ASU Fulbright faculty begin in-depth projects in Norway, Peru


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Arizona State University professors Lorena Cuya Gavilano and Aaron Hess, both faculty members in the College of Integrative Sciences and Arts at ASU’s Downtown Phoenix campus, have received Fulbright U.S. Scholar Program awards for the 2022–23 academic year from the U.S. Department of State and the Fulbright Foreign Scholarship Board.  

Cuya Gavilano, who is engaged in building partnerships in Peru, and Hess, who is collaborating with scholars in Norway, are among the more than 800 U.S. citizens who are working abroad this academic year through the Fulbright U.S. Scholar Program.

Fulbrighters engage in research, teaching and expand their professional networks, often continuing collaborations started abroad and laying the groundwork for forging future partnerships between institutions.

Upon returning to their home countries, institutions, labs and classrooms, they share their stories and often become active supporters of international exchange, inviting world scholars to their home institutions and encouraging colleagues and students to go abroad.

Cuya Gavilano, associate professor of Spanish language, literature and culture, has begun work on a project titled “Andean Border Thinking and Chinese Migration to Peru,” at Pontifical Catholic University of Peru, in Lima.

“This project is about migrant populations within Peru, the Andean region and beyond. It advances what is called ‘border thinking,’ which is a reflection on displacements and the knowledge produced by the displaced,” Cuya Gavilano explained.   

Her project has interconnected teaching and research components that consider the Andean region as a border of complex cultural exchanges.

Its research component brings special attention to the Chinese diaspora in Peru.

Portrait of ASU Associate Professor .

Lorena Cuya Gavilano

“The Chinese diaspora in the Andes is still largely understudied,” she said. “Overseas Chinese studies have concentrated mainly in the United States and Canada. Other regions of the Americas, that is Latin America and parts of the Caribbean, have been ignored until very recently. My work will contribute to efforts by some scholars to map the Chinese history in Latin America. I’ll be focusing on transcontinental migrations from China to Peru and plan to expand the project to Bolivia and Ecuador in the future.”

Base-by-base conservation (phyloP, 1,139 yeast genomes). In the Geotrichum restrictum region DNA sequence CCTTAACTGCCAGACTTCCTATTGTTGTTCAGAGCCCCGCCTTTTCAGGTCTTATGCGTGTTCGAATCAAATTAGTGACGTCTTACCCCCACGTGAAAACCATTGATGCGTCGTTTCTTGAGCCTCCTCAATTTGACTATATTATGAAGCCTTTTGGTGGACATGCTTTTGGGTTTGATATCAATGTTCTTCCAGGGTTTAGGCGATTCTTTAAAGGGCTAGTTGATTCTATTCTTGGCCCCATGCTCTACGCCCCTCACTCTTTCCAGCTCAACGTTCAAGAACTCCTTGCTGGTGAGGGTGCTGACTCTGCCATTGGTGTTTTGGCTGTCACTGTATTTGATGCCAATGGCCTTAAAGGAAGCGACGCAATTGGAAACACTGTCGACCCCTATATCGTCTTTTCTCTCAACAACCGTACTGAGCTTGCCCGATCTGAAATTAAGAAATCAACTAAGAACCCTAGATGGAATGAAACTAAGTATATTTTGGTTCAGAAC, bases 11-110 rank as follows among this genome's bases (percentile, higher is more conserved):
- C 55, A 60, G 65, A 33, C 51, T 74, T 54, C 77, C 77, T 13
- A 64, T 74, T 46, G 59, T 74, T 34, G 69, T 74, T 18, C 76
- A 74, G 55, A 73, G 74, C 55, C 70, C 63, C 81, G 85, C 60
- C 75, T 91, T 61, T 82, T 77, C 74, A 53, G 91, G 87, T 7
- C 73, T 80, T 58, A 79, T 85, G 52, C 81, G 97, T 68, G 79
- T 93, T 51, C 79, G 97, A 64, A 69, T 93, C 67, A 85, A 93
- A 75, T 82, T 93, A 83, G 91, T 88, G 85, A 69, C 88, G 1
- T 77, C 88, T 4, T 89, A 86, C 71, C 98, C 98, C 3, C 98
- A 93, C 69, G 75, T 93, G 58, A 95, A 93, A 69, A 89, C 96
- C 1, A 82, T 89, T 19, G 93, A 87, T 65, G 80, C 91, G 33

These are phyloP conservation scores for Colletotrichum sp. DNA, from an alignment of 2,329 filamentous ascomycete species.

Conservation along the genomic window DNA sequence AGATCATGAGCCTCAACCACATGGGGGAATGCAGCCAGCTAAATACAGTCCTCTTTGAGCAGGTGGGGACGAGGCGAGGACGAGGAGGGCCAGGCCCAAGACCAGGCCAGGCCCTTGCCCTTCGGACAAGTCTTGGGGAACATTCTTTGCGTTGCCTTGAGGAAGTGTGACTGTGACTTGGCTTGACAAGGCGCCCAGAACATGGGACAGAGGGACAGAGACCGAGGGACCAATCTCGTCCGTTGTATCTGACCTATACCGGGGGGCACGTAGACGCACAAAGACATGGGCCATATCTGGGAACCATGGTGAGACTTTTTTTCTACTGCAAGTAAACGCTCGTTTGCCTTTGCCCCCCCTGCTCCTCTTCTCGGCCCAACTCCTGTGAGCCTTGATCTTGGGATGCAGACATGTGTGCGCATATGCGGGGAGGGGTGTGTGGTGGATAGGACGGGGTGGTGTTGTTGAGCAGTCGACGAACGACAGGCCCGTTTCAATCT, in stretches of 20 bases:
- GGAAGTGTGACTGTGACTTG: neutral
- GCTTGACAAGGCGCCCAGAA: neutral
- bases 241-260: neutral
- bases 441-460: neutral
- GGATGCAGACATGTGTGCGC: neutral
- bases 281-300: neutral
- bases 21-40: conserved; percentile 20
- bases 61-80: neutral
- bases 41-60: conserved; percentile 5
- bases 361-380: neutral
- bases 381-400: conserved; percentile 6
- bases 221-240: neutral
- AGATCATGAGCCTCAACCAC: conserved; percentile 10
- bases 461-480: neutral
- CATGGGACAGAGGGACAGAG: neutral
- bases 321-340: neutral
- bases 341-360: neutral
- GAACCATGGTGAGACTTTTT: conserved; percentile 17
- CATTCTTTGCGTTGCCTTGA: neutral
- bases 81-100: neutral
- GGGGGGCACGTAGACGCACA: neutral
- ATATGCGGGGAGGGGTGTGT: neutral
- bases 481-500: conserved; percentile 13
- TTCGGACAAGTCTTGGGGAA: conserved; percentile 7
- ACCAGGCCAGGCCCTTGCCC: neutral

The teaching component of her project focuses on the Andean region and highlights practices of inclusion and exclusion defining borders and migration. She’ll be involving students in courses that incorporate community engagement and promote social connections, as well as social awareness and change in theory and practice.

She is already looking forward to the collaborations that will continue after her Fulbright year has ended.

“When I return, I plan to sustain ASU’s institutional collaboration with Sync class sessions involving Peruvian students and professors,” Cuya Gavilano said. “These sessions would highlight the North and South American perspectives on border thinking.”  

Her expectation is that these classes will become incubators for the creation of an Andean Border Thinking Group, "connecting students and scholars in Andean countries and beyond who are interested in moving forward the research on mobility and interculturality, in workshops and symposia in partnership with a number of international institutions,” she said.